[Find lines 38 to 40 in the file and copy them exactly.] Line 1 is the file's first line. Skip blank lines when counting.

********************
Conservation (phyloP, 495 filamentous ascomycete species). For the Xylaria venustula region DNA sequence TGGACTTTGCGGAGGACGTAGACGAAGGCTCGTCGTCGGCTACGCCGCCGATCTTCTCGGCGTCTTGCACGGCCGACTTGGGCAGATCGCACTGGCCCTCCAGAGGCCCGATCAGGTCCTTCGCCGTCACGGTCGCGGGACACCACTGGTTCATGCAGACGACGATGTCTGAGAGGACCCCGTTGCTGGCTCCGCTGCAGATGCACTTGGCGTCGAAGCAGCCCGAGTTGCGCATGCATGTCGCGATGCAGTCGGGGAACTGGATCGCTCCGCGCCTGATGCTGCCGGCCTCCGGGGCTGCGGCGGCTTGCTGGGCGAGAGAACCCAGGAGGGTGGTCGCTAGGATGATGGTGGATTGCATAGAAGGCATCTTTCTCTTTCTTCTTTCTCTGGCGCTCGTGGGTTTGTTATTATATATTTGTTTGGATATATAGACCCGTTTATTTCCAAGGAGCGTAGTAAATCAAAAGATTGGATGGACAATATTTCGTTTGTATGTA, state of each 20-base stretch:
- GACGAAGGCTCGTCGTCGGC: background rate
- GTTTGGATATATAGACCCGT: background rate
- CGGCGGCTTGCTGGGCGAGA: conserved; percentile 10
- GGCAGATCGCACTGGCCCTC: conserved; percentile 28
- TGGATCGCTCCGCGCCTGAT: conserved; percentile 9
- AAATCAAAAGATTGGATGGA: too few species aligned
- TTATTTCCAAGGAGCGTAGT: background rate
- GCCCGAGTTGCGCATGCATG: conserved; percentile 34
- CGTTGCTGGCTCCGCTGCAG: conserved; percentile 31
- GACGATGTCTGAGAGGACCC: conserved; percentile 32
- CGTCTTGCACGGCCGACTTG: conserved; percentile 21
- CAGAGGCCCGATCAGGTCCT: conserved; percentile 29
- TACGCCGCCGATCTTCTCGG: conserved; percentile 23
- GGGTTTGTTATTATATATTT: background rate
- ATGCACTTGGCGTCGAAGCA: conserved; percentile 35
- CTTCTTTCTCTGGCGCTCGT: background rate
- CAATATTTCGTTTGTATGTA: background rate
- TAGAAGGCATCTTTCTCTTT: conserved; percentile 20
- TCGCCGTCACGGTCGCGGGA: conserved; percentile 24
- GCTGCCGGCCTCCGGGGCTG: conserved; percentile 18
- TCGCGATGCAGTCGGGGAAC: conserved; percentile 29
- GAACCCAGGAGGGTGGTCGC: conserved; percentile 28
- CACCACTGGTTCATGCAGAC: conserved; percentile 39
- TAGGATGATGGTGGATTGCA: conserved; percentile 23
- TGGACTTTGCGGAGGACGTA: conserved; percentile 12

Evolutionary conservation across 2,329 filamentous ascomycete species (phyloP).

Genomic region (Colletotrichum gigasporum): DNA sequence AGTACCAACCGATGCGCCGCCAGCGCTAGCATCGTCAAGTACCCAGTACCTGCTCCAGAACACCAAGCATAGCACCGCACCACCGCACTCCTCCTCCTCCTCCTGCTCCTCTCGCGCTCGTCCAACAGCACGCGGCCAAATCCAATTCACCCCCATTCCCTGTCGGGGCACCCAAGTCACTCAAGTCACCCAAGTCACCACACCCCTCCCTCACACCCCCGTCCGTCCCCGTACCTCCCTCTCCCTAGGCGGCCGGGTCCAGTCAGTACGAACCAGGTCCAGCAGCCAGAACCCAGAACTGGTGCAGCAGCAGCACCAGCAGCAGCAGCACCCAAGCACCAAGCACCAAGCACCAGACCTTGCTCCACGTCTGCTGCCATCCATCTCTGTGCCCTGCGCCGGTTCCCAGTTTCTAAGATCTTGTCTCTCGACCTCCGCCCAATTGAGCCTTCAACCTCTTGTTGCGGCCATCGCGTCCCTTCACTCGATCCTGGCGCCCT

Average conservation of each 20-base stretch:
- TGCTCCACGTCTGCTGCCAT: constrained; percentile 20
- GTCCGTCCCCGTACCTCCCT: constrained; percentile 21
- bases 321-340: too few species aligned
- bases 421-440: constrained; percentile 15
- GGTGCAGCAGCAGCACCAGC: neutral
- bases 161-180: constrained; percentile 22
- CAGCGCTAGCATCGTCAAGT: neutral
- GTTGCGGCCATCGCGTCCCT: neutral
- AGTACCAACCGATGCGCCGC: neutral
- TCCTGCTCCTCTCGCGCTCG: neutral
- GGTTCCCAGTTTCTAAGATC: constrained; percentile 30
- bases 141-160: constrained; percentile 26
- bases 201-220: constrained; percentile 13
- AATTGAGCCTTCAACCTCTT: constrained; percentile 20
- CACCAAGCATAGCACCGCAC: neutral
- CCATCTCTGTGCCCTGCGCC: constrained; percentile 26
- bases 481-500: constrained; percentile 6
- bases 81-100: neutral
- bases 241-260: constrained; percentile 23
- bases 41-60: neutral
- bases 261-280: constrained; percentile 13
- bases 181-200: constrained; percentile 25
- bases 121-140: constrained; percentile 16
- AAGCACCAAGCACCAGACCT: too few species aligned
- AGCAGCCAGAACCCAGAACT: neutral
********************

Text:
- AGTACCAACCGATGCGCCGC: neutral
- TCCTGCTCCTCTCGCGCTCG: neutral
- GGTTCCCAGTTTCTAAGATC: constrained; percentile 30